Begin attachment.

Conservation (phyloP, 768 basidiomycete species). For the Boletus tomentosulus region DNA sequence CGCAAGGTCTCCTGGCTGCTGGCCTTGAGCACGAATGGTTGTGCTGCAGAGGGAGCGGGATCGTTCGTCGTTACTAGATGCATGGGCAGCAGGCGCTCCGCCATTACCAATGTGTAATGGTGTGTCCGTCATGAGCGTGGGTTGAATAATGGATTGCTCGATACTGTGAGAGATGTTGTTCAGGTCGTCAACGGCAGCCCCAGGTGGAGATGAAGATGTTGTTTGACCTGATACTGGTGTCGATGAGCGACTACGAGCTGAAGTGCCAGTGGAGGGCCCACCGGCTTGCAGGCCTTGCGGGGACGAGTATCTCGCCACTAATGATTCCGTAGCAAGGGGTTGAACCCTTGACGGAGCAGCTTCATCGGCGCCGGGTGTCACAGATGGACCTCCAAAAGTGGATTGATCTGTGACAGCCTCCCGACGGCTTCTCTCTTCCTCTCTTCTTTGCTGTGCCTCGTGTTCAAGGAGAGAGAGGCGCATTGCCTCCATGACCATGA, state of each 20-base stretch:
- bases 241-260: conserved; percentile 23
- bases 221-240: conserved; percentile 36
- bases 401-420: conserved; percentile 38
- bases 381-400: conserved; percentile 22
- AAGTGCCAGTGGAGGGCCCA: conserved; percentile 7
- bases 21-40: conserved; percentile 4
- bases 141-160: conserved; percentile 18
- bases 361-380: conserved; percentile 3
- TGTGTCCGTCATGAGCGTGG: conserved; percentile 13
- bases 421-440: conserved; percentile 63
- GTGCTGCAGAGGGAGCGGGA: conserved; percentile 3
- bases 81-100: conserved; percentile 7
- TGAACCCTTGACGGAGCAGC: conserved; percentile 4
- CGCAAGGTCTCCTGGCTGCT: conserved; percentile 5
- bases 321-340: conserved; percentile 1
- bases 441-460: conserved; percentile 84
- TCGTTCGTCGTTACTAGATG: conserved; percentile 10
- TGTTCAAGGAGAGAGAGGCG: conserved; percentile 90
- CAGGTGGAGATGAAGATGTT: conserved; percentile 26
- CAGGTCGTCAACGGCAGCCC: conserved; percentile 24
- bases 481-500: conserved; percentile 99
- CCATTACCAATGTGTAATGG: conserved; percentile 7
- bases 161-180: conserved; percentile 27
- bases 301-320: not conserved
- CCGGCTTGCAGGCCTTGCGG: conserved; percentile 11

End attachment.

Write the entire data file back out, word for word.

Conservation (phyloP, 768 basidiomycete species). For the Boletus tomentosulus region DNA sequence CGCAAGGTCTCCTGGCTGCTGGCCTTGAGCACGAATGGTTGTGCTGCAGAGGGAGCGGGATCGTTCGTCGTTACTAGATGCATGGGCAGCAGGCGCTCCGCCATTACCAATGTGTAATGGTGTGTCCGTCATGAGCGTGGGTTGAATAATGGATTGCTCGATACTGTGAGAGATGTTGTTCAGGTCGTCAACGGCAGCCCCAGGTGGAGATGAAGATGTTGTTTGACCTGATACTGGTGTCGATGAGCGACTACGAGCTGAAGTGCCAGTGGAGGGCCCACCGGCTTGCAGGCCTTGCGGGGACGAGTATCTCGCCACTAATGATTCCGTAGCAAGGGGTTGAACCCTTGACGGAGCAGCTTCATCGGCGCCGGGTGTCACAGATGGACCTCCAAAAGTGGATTGATCTGTGACAGCCTCCCGACGGCTTCTCTCTTCCTCTCTTCTTTGCTGTGCCTCGTGTTCAAGGAGAGAGAGGCGCATTGCCTCCATGACCATGA, state of each 20-base stretch:
- bases 241-260: conserved; percentile 23
- bases 221-240: conserved; percentile 36
- bases 401-420: conserved; percentile 38
- bases 381-400: conserved; percentile 22
- AAGTGCCAGTGGAGGGCCCA: conserved; percentile 7
- bases 21-40: conserved; percentile 4
- bases 141-160: conserved; percentile 18
- bases 361-380: conserved; percentile 3
- TGTGTCCGTCATGAGCGTGG: conserved; percentile 13
- bases 421-440: conserved; percentile 63
- GTGCTGCAGAGGGAGCGGGA: conserved; percentile 3
- bases 81-100: conserved; percentile 7
- TGAACCCTTGACGGAGCAGC: conserved; percentile 4
- CGCAAGGTCTCCTGGCTGCT: conserved; percentile 5
- bases 321-340: conserved; percentile 1
- bases 441-460: conserved; percentile 84
- TCGTTCGTCGTTACTAGATG: conserved; percentile 10
- TGTTCAAGGAGAGAGAGGCG: conserved; percentile 90
- CAGGTGGAGATGAAGATGTT: conserved; percentile 26
- CAGGTCGTCAACGGCAGCCC: conserved; percentile 24
- bases 481-500: conserved; percentile 99
- CCATTACCAATGTGTAATGG: conserved; percentile 7
- bases 161-180: conserved; percentile 27
- bases 301-320: not conserved
- CCGGCTTGCAGGCCTTGCGG: conserved; percentile 11